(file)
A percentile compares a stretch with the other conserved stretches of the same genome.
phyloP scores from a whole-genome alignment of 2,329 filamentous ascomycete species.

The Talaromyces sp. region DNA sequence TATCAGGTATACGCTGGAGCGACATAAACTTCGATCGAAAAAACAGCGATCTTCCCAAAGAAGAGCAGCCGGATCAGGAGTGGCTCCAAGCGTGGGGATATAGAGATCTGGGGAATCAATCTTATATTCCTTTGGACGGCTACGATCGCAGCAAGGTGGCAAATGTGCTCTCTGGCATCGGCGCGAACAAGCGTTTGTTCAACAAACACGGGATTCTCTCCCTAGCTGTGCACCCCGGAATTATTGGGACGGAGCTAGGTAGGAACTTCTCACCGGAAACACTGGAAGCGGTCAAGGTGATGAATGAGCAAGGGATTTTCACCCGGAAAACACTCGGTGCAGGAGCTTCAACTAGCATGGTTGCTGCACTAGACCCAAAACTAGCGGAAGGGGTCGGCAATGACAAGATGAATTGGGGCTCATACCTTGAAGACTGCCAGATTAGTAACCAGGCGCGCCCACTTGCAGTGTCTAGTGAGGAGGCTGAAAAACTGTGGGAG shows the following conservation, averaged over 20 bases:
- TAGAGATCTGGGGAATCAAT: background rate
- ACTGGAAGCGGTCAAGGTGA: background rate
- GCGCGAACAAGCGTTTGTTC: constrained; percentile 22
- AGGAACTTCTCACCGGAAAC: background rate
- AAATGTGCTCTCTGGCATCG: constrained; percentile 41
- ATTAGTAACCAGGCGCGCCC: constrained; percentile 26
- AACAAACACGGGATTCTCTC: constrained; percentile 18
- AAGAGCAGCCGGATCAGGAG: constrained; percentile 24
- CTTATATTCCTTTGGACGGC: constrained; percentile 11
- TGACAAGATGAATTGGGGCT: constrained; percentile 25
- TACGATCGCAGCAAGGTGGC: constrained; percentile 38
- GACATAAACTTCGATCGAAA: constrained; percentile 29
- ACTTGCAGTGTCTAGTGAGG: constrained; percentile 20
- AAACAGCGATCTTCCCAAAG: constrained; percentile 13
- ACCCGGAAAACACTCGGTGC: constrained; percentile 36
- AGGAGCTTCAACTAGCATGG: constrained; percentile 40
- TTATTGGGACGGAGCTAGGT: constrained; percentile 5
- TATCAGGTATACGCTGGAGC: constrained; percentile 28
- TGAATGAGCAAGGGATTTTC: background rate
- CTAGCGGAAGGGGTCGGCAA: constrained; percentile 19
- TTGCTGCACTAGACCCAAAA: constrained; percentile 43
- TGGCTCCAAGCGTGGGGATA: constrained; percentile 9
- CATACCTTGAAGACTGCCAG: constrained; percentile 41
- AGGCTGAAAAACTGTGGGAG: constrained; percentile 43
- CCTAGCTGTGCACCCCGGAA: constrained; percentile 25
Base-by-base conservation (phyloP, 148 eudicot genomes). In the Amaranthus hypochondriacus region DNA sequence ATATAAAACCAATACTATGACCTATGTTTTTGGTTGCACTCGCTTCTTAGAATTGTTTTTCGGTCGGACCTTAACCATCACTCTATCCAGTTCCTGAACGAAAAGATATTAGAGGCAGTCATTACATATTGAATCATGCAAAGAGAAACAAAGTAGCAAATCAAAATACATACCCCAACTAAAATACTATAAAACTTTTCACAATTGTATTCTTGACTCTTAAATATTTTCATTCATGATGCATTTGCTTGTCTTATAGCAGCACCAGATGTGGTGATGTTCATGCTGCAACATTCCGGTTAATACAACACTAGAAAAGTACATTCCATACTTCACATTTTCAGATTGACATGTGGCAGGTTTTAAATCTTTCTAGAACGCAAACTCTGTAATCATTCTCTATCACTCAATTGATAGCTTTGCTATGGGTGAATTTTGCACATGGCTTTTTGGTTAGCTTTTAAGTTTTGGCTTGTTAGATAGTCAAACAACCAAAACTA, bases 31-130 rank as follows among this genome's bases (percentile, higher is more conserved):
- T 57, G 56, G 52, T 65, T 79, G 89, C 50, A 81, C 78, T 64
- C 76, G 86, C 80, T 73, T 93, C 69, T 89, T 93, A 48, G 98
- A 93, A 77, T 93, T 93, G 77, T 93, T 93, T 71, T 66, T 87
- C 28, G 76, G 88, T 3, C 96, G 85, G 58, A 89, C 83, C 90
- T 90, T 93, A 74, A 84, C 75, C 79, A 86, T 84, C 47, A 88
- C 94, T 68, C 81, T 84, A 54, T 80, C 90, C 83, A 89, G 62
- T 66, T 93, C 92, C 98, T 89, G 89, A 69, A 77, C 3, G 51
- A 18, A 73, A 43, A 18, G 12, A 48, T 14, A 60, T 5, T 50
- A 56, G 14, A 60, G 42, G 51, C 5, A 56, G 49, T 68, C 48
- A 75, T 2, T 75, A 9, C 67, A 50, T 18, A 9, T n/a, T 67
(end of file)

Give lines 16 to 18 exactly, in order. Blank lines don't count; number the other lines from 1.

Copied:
- ACTTGCAGTGTCTAGTGAGG: constrained; percentile 20
- AAACAGCGATCTTCCCAAAG: constrained; percentile 13
- ACCCGGAAAACACTCGGTGC: constrained; percentile 36